A review of the Carmel Kayoumi Vineyard Shiraz 2007 and 2008 along with a review of the Kilchoman 2006 Single Malt Whisky.
By Joshua E. London and Lou Marmon
Washington Jewish Week – May 31, 2012
Baron Edmond James de Rothschild is credited with establishing the modern Israeli winemaking industry in the late 19th century. As an ardent Zionist and owner of France’s Chateau Lafite, Rothschild readily offered his assistance to the new immigrants of the First Aliyah who wanted to cultivate vines and set up a winery. He began by planting grapes outside of Jaffa and soon after at another site in Zichron Yaakov, south of Haifa. In 1882, Baron Edmond founded the Carmel Mizrachi Winery (now just “Carmel Winery“) which has grown to become Israel’s biggest wine-making company with nearly 3,500 acres of vines and an annual production of over 15 million bottles.
Carmel is currently owned by the Vine-Growers Union and the Jewish Agency for Israel. Their Zichron Yaakov facility on the southern slope of the Carmel Mountain is the country’s largest winery, while their Rishon Le Zion winery located south of Tel Aviv houses their main headquarters as well as their primary blending and bottling plant. Carmel also owns Kayoumi Winery in the Upper Galilee and Yatir Winery situated in the Negev. Chief winemaker Lior Lascer began working at Carmel in 2003 after training in Burgundy, Bordeaux and Australia including a stint with the renowned international wine consultant Michel Rolland.
Carmel releases a wide range of wines under the Carmel, Single Vineyard, Appellation, Carmel Ridge, Private Collection and Select labels. One of our favorite wines for the summer is shiraz and the Carmel Kayoumi Vineyard Shiraz 2008 ($35) is a full-bodied beauty that will work well with richly flavored grilled meat or chicken dishes. Grown in the foothills of Mount Meron in the Upper Galilee, it was aged in small French oak barrels for 15 months and contains 2 percent viognier which contributes to its aromatics and complex dark berry, toasty oak, pepper and coffee flavors. It is from a shmitta (agricultural sabbatical year in Israel) and will be difficult to find in the U.S. However, the Carmel Kayoumi Vineyard Shiraz 2007 ($30) is more readily available. Also French oak aged, it shows deep blackberry and pepper flavors accented with chocolate and a pleasant earthiness with a balanced finish. Neither vintage is your typical big Australian shiraz but displays a degree of elegance found more in the Northern Rhone. Both will get even better with a few more years of bottle age.
Spirits-wise, we’ve lately received static, er, reader feedback, that we are neglecting fans of smoky, peaty whisky. We hear your cries, and feel your pain … or rather, we would feel your pain if we weren’t already anesthetized to it by drinking some fantastic, heady Kilchoman single malt Scotch whisky.
The Kilchoman Distillery, pronounced Kilhoman, is a fairly new, tiny, farm-style distillery on the western side of the Inner Hebrides island of Islay, Scotland. The distillery, which was founded in 2005, is named for the nearby small settlement of Kilchoman. Kilchoman was the first new distillery to be built on Islay in 124 years.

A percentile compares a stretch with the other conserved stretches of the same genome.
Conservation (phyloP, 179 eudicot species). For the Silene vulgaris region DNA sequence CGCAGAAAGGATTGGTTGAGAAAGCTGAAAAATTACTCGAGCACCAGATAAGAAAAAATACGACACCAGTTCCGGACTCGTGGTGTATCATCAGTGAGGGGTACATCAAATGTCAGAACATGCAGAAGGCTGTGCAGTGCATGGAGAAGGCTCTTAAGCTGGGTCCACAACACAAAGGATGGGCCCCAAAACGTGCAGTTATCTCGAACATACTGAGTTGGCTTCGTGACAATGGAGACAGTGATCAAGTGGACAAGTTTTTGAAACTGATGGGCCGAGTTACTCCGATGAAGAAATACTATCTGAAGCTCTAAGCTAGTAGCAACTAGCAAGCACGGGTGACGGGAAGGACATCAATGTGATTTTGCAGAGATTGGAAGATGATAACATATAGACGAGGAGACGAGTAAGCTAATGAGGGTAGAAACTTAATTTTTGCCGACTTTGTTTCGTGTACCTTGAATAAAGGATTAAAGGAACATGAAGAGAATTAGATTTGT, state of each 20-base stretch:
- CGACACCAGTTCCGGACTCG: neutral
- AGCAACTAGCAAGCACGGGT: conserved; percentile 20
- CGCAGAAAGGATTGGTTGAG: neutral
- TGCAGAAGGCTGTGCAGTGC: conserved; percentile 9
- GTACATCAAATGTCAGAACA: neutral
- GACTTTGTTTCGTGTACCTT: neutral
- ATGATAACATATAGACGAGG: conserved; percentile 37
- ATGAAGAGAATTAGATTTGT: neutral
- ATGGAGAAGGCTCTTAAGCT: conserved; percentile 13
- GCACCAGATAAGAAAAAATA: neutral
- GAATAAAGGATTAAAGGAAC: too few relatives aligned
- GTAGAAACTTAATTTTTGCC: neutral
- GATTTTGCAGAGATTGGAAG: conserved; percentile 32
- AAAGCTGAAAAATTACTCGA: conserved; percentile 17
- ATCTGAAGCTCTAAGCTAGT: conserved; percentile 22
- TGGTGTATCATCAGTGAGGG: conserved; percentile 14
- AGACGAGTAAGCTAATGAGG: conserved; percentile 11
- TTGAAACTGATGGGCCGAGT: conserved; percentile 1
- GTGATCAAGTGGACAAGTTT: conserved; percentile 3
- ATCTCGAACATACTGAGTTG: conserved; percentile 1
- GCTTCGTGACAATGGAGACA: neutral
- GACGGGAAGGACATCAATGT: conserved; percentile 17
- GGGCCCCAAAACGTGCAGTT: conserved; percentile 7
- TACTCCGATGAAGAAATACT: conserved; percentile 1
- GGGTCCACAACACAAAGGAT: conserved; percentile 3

Kilchoman was established at Rockside Farm near Machair Bay, when farmer Mark French teamed up with entrepreneur Anthony Wills to establish a modern re-creation of the farmhouse distilleries from which the entire industry began and Islay had a great many such farm distilleries during the 19th century. Construction began in 2002 and finished in 2005 when the stills were fired up. Rockside Farm had grown barley for many years, so it made sense to use this barley for the distillery. The entire process from malting to bottling takes place on site, they even built a small traditional malting floor with smoky peat fire underneath the floor to malt the barley – making this one of only six distilleries in Scotland that still uses floor malting for a percentage of their malted barley. In this way the distillery gets about 20 percent of the malted barley needed for total production with the other 80 percent coming from the Port Ellen commercial malting house on Islay.
As Mark French’s name is no longer easy to spot on the Kilchoman website (if it’s still there at all), one suspects that the partnership isn’t as strong as when it started. Kilchoman has a 50-year lease on the portion of the Rockside Farm they are using, so hopefully relations will smooth out before this proves too problematic. In the meantime, Kilchoman has released several expressions – first as young, feisty spirit, and then as young, heady whisky (it legally needs at least three years of maturation in oak in Scotland to be called Scotch whisky).
Kilchoman has only just began to really make its presence known in the United States.
Here then is the Kilchoman 2006, five-year-old, single malt Scotch whisky (46 percent; $75): with only five years maturation (80 percent aged in first fill bourbon American oak casks from the Buffalo Trace Distillery and 20 percent in refill, or previously used for Scotch, bourbon American oak casks), this whisky is limpid pale yellow in color, but a mighty, deep and demanding whisky. This absorbing, complex, delicious whisky offers aromas of pears and apples overlaid with various different types of smoke, allowing the fruit to swim in and out of focus, and take on a brandied, Calvados-like character, along with citrus, olive oil, sage, French vanilla, ginger, butter, beech wood, and hints of iodine, followed up with flavors of sea brine, smoke and ash, peat, vanilla, toffee, ginger, nutmeg, cloves, citrus fruits, butterscotch and some sweet, nutty barley notes that dart in and out of the cavalcade of senses, finishing cleanly with notes of peat, malted barley, anchovy paste, smoke, ash, and cream. This is a dazzling and remarkable smoky, peaty Islay Scotch whisky. L’Chaim!